Bankrupt in Baltimore: Steps to Filing for Bankruptcy In Maryland
If you live in Maryland and are facing serious credit problems, you might be considering filing for bankruptcy. Federal law changed in 2005, and it is important to be aware how these changes affect anyone considering bankruptcy filing. As you can see below, the steps to filing for bankruptcy in the State of Maryland are complex and best handled by an experienced attorney.
Step One: Counseling & Education
According to the Federal Trade Commission, you must get credit counseling within 180 days before you file for bankruptcy. Counseling must be done by an organization approved by the Department of Justice’s U.S. Trustee Program. Also, you must complete a debtor education course before your debts can be discharged. Debtor education helps you develop a budget, manage money and use credit wisely.
Step Two: Determine If You Qualify For Chapter 7 Or Chapter 13
After counseling, you will have to pass a “means test” to determine if you qualify for filing for Chapter 7. Chapter 7 involves your debt being wiped out with the sale of your non-exempt property or assets. The means test determines if you have enough money to repay at least a portion of your debt. If, for the six months prior to filing, you have an income of $100 or more left over after paying for living expenses, you will probably not qualify for Chapter 7. Be aware that your living expenses estimates are based on your actual expenditures and the Internal Revenue Service’s (IRS) local and national expense standards. The IRS’s expense standards might be lower than what you actually spend, and this can influence if you qualify for Chapter 7.
Allowable deductions can include:
- Child support payments
- Healthcare costs for sick or disabled family members
- Some school expenses
- Some payments to secured creditors
If your total household income is less than the median family income in the State of Maryland, there is a good chance that your petition for Chapter 7 will be granted. If you are denied Chapter 7, you can still file for Chapter 13 which is a much more rigorous form of bankruptcy. Chapter 13 bankruptcy involves a court supervised payment of a percentage of your debt over a period of 36 to 60 months. Your financial activity is under close scrutiny during this repayment period. Any spending on new cars, luxury items or vacations will have to be reduced or eliminated. Any financing of a second car or boat will likely require payment of the replacement value. Finally, if you receive a raise or a bonus during this time you will probably have to divert this towards debt repayment.
Step Three: Gather Data
When filing for bankruptcy, you will have to gather all your relevant financial data and documents. These might include:
- Itemization of current income source
- Last two years history of major financial transactions
- Monthly living expenses
- Secured and unsecured debts
- All assets including property and possessions
- Last two years state and federal income tax returns
- Real estate deeds
- Car titles
- Loan documents
Step Four: Filing The Forms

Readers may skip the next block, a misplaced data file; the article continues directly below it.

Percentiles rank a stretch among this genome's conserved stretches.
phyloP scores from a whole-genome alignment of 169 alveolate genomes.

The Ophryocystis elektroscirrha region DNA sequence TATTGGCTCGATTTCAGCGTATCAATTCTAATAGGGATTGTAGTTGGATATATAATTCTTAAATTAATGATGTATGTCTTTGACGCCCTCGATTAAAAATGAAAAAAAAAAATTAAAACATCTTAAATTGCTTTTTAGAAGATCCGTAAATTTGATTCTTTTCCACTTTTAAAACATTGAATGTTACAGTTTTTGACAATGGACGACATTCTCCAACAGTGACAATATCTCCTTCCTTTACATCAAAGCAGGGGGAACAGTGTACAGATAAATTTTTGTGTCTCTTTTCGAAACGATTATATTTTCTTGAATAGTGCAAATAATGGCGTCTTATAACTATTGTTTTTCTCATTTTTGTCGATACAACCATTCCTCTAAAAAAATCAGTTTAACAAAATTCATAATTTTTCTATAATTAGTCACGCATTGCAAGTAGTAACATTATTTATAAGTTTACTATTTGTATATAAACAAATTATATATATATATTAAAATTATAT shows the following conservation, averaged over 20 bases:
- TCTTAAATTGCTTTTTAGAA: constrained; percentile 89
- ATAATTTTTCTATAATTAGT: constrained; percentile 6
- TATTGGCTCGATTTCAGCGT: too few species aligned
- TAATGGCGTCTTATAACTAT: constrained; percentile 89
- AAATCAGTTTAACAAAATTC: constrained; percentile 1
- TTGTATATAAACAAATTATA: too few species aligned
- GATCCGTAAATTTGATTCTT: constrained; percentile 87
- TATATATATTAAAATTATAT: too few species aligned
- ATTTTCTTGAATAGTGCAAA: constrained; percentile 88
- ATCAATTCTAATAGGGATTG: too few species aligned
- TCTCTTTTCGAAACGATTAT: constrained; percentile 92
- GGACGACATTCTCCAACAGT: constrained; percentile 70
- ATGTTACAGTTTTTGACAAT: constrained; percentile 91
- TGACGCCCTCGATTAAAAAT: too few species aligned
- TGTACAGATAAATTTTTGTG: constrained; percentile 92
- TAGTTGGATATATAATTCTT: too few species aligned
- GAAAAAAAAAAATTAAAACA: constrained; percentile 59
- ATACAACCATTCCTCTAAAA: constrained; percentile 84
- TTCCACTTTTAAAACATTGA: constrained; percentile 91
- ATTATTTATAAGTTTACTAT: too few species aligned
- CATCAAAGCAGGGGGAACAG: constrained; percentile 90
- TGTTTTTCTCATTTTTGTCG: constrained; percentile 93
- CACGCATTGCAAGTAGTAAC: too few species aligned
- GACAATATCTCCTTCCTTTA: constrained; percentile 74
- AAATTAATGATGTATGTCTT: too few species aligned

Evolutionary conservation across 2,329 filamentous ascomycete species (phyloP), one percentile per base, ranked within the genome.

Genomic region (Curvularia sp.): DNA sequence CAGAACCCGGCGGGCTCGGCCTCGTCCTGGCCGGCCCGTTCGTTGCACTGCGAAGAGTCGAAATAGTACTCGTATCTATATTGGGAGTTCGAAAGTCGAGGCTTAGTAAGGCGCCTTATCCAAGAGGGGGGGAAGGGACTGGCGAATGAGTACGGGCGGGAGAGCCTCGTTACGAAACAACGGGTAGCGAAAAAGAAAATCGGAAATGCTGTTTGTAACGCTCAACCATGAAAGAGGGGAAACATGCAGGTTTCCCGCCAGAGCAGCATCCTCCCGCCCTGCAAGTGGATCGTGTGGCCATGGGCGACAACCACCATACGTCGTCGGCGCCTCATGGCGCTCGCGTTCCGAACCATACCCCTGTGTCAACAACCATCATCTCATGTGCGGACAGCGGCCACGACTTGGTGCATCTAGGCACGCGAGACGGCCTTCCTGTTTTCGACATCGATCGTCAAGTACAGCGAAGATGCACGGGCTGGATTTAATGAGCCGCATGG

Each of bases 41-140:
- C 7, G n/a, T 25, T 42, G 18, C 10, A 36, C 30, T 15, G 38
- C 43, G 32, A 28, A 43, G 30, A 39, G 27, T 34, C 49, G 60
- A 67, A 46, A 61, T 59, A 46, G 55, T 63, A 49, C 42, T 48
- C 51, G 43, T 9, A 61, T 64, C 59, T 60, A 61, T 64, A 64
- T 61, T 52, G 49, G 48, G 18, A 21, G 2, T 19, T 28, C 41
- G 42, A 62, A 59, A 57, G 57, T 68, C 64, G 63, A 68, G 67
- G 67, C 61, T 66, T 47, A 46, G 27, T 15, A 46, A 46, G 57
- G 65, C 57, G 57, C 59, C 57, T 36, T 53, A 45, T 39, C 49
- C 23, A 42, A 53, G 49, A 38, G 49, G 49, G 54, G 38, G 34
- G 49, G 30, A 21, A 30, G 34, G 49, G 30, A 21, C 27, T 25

Once you have completed credit counseling, taken the means test and gathered all the necessary data, you can then proceed with the bankruptcy filing process. This involves filling out a bankruptcy petition and several other forms, called schedules. The schedules ask for information regarding creditors, property, claimed exemptions, co-debtors, income, expenses and a financial affairs statement. In Maryland, the Chapter 7 filing fee is $274, and you can request to have the fee waived or to pay it in installments. The fee for filing Chapter 13 is $189 and cannot be waived. The filing process can be very complex and typically involves the help of a bankruptcy attorney. Choosing good legal counsel helps make sure that nothing is overlooked which could threaten the outcome of your petition. Once you have filed the bankruptcy forms, an automatic stay goes into effect which means creditors cannot contact you or make further claims against your property. If you have filed for Chapter 13, you must begin to make debt payments after filing the forms.
Step Five: Attend Meeting Of Creditors
Once you file for bankruptcy, the court appoints a trustee who assumes legal control of your debts and non-exempt property and assets. In most cases, you will have to go to court to attend a meeting (called the 341 meeting) with the trustee and any creditors that desire to meet with you. This gives creditors a chance to ask any questions and negotiate if there are any objections. In many circumstances, no creditors attend, and the meeting only lasts 5-15 minutes.
Step Six: Discharge
At the end of the bankruptcy process, all of your debts are discharged, that is, wiped out. Some forms of debt, however, usually cannot be wiped out such as child support debt, student loans or tax debt.
Filing for bankruptcy is a serious matter. It is important that you complete all the steps as required by the law. Having a bankruptcy attorney to assist you can ensure that your filing is taken care of correctly so that you can begin to restore your financial health. Contact Sirody & Associates for a FREE Consultation and advice from attorneys that specialize in bankruptcy law. Let our attorneys work to get you back on your feet.